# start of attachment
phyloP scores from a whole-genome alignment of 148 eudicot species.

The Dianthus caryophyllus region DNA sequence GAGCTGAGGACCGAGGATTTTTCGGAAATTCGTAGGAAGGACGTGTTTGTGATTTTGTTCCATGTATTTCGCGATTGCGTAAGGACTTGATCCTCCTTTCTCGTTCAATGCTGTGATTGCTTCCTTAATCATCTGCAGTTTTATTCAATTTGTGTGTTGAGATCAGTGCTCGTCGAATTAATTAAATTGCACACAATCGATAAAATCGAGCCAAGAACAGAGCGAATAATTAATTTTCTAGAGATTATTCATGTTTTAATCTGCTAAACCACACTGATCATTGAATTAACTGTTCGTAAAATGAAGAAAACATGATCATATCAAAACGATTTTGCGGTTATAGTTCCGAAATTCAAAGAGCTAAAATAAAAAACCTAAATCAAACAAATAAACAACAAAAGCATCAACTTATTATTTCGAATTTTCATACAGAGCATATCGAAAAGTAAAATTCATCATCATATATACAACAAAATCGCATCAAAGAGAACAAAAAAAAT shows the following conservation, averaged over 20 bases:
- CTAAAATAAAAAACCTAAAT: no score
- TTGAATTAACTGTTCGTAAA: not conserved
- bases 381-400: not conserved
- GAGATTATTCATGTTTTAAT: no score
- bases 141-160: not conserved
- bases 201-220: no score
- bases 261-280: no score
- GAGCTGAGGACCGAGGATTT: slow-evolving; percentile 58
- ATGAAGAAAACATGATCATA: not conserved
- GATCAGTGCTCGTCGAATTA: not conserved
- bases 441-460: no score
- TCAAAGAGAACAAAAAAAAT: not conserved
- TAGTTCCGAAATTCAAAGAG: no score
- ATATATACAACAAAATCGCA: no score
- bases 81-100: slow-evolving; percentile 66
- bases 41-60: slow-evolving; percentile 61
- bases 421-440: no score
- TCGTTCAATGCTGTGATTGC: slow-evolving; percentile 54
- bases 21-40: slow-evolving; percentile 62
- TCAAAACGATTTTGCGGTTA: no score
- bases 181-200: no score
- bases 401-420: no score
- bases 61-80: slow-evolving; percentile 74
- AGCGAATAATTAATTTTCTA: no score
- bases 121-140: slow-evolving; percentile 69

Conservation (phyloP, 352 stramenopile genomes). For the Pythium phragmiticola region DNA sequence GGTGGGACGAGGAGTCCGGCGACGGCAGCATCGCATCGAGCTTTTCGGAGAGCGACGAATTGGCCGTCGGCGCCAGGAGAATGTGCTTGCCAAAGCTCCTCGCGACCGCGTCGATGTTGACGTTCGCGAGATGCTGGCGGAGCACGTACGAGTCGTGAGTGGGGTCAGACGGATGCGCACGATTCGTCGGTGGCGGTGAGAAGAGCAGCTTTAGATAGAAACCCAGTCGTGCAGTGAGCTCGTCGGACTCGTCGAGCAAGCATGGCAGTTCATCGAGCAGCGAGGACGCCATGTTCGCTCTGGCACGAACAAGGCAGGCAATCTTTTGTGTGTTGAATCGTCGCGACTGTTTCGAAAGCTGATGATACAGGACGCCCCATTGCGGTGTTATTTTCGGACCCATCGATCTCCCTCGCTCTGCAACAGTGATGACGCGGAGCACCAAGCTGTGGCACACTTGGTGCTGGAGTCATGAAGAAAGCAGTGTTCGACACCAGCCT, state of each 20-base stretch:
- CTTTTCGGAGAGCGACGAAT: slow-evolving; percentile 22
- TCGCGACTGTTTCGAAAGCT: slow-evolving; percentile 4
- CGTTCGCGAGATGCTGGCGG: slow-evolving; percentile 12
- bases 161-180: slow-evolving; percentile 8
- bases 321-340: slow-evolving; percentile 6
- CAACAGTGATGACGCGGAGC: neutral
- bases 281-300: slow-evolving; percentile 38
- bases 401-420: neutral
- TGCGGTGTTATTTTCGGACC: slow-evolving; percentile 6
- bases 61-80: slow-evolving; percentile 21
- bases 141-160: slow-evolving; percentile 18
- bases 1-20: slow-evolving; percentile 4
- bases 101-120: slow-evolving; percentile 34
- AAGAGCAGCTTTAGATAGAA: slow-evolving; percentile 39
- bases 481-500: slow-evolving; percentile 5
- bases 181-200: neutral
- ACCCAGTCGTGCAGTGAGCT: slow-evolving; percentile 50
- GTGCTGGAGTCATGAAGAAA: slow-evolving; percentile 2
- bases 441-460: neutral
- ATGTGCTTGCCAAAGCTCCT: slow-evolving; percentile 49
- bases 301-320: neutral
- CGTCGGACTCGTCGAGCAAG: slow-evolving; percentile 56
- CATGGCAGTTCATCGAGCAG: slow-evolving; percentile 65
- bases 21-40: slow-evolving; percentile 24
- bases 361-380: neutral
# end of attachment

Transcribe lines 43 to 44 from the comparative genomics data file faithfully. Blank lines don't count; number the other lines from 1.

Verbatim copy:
- bases 481-500: slow-evolving; percentile 5
- bases 181-200: neutral